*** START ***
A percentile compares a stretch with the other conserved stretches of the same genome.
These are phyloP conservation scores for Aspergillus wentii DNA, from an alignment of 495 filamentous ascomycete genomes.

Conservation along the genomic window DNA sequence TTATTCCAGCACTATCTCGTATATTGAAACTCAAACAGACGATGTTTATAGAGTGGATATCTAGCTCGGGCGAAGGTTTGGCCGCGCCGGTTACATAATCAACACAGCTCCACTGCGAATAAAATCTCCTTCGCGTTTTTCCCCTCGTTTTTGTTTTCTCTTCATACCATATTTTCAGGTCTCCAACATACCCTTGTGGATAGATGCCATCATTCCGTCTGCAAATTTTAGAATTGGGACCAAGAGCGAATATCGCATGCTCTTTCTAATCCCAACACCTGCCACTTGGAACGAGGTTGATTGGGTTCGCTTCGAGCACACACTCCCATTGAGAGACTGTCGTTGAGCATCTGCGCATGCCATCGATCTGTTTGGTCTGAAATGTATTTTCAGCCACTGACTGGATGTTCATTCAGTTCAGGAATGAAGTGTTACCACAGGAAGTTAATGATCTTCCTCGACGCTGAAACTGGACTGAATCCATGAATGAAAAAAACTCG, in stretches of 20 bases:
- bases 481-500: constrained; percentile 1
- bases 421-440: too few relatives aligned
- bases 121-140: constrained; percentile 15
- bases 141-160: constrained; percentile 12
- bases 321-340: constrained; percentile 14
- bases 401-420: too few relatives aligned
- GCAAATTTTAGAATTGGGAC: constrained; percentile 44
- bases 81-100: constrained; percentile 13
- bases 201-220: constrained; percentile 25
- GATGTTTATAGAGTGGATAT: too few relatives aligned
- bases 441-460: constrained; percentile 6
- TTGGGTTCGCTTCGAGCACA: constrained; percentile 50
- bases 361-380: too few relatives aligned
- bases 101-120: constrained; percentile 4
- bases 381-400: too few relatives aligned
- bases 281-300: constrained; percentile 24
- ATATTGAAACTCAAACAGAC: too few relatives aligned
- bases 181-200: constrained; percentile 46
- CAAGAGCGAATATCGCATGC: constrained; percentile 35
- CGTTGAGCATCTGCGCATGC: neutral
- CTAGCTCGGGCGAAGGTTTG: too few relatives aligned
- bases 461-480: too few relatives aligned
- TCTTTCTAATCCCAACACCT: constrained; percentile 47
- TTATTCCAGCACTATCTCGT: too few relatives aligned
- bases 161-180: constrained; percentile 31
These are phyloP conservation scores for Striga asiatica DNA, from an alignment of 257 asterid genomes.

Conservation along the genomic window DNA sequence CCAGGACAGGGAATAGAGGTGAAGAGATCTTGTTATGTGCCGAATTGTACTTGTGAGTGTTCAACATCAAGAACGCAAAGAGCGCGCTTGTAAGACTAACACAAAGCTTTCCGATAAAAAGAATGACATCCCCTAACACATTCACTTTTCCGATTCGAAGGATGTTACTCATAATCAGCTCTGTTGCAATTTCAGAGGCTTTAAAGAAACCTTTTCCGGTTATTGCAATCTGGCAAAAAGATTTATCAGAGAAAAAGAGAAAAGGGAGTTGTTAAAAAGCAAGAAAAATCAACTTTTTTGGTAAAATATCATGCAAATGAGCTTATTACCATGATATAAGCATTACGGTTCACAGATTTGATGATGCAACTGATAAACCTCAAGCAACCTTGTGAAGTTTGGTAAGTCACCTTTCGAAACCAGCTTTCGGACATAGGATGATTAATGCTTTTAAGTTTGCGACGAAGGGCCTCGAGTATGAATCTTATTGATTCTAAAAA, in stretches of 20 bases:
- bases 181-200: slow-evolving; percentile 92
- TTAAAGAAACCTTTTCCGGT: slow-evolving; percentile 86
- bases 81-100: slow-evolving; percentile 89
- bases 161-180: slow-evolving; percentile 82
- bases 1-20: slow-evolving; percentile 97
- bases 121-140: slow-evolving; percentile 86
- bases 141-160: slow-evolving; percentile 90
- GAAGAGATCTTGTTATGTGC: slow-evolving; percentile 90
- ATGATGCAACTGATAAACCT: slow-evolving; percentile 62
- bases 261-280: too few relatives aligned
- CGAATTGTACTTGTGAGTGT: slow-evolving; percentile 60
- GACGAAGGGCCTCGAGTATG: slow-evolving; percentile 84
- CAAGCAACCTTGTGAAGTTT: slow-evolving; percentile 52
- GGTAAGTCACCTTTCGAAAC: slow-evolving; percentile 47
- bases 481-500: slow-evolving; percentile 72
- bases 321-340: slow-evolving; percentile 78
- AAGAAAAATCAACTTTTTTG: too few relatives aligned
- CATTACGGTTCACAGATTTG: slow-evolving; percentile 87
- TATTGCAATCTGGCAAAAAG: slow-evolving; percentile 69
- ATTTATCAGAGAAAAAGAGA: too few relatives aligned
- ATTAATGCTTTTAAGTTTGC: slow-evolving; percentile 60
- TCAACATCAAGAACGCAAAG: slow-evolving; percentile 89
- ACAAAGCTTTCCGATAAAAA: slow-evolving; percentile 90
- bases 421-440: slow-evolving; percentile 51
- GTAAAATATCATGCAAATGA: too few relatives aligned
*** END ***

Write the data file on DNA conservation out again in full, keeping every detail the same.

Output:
A percentile compares a stretch with the other conserved stretches of the same genome.
These are phyloP conservation scores for Aspergillus wentii DNA, from an alignment of 495 filamentous ascomycete genomes.

Conservation along the genomic window DNA sequence TTATTCCAGCACTATCTCGTATATTGAAACTCAAACAGACGATGTTTATAGAGTGGATATCTAGCTCGGGCGAAGGTTTGGCCGCGCCGGTTACATAATCAACACAGCTCCACTGCGAATAAAATCTCCTTCGCGTTTTTCCCCTCGTTTTTGTTTTCTCTTCATACCATATTTTCAGGTCTCCAACATACCCTTGTGGATAGATGCCATCATTCCGTCTGCAAATTTTAGAATTGGGACCAAGAGCGAATATCGCATGCTCTTTCTAATCCCAACACCTGCCACTTGGAACGAGGTTGATTGGGTTCGCTTCGAGCACACACTCCCATTGAGAGACTGTCGTTGAGCATCTGCGCATGCCATCGATCTGTTTGGTCTGAAATGTATTTTCAGCCACTGACTGGATGTTCATTCAGTTCAGGAATGAAGTGTTACCACAGGAAGTTAATGATCTTCCTCGACGCTGAAACTGGACTGAATCCATGAATGAAAAAAACTCG, in stretches of 20 bases:
- bases 481-500: constrained; percentile 1
- bases 421-440: too few relatives aligned
- bases 121-140: constrained; percentile 15
- bases 141-160: constrained; percentile 12
- bases 321-340: constrained; percentile 14
- bases 401-420: too few relatives aligned
- GCAAATTTTAGAATTGGGAC: constrained; percentile 44
- bases 81-100: constrained; percentile 13
- bases 201-220: constrained; percentile 25
- GATGTTTATAGAGTGGATAT: too few relatives aligned
- bases 441-460: constrained; percentile 6
- TTGGGTTCGCTTCGAGCACA: constrained; percentile 50
- bases 361-380: too few relatives aligned
- bases 101-120: constrained; percentile 4
- bases 381-400: too few relatives aligned
- bases 281-300: constrained; percentile 24
- ATATTGAAACTCAAACAGAC: too few relatives aligned
- bases 181-200: constrained; percentile 46
- CAAGAGCGAATATCGCATGC: constrained; percentile 35
- CGTTGAGCATCTGCGCATGC: neutral
- CTAGCTCGGGCGAAGGTTTG: too few relatives aligned
- bases 461-480: too few relatives aligned
- TCTTTCTAATCCCAACACCT: constrained; percentile 47
- TTATTCCAGCACTATCTCGT: too few relatives aligned
- bases 161-180: constrained; percentile 31
These are phyloP conservation scores for Striga asiatica DNA, from an alignment of 257 asterid genomes.

Conservation along the genomic window DNA sequence CCAGGACAGGGAATAGAGGTGAAGAGATCTTGTTATGTGCCGAATTGTACTTGTGAGTGTTCAACATCAAGAACGCAAAGAGCGCGCTTGTAAGACTAACACAAAGCTTTCCGATAAAAAGAATGACATCCCCTAACACATTCACTTTTCCGATTCGAAGGATGTTACTCATAATCAGCTCTGTTGCAATTTCAGAGGCTTTAAAGAAACCTTTTCCGGTTATTGCAATCTGGCAAAAAGATTTATCAGAGAAAAAGAGAAAAGGGAGTTGTTAAAAAGCAAGAAAAATCAACTTTTTTGGTAAAATATCATGCAAATGAGCTTATTACCATGATATAAGCATTACGGTTCACAGATTTGATGATGCAACTGATAAACCTCAAGCAACCTTGTGAAGTTTGGTAAGTCACCTTTCGAAACCAGCTTTCGGACATAGGATGATTAATGCTTTTAAGTTTGCGACGAAGGGCCTCGAGTATGAATCTTATTGATTCTAAAAA, in stretches of 20 bases:
- bases 181-200: slow-evolving; percentile 92
- TTAAAGAAACCTTTTCCGGT: slow-evolving; percentile 86
- bases 81-100: slow-evolving; percentile 89
- bases 161-180: slow-evolving; percentile 82
- bases 1-20: slow-evolving; percentile 97
- bases 121-140: slow-evolving; percentile 86
- bases 141-160: slow-evolving; percentile 90
- GAAGAGATCTTGTTATGTGC: slow-evolving; percentile 90
- ATGATGCAACTGATAAACCT: slow-evolving; percentile 62
- bases 261-280: too few relatives aligned
- CGAATTGTACTTGTGAGTGT: slow-evolving; percentile 60
- GACGAAGGGCCTCGAGTATG: slow-evolving; percentile 84
- CAAGCAACCTTGTGAAGTTT: slow-evolving; percentile 52
- GGTAAGTCACCTTTCGAAAC: slow-evolving; percentile 47
- bases 481-500: slow-evolving; percentile 72
- bases 321-340: slow-evolving; percentile 78
- AAGAAAAATCAACTTTTTTG: too few relatives aligned
- CATTACGGTTCACAGATTTG: slow-evolving; percentile 87
- TATTGCAATCTGGCAAAAAG: slow-evolving; percentile 69
- ATTTATCAGAGAAAAAGAGA: too few relatives aligned
- ATTAATGCTTTTAAGTTTGC: slow-evolving; percentile 60
- TCAACATCAAGAACGCAAAG: slow-evolving; percentile 89
- ACAAAGCTTTCCGATAAAAA: slow-evolving; percentile 90
- bases 421-440: slow-evolving; percentile 51
- GTAAAATATCATGCAAATGA: too few relatives aligned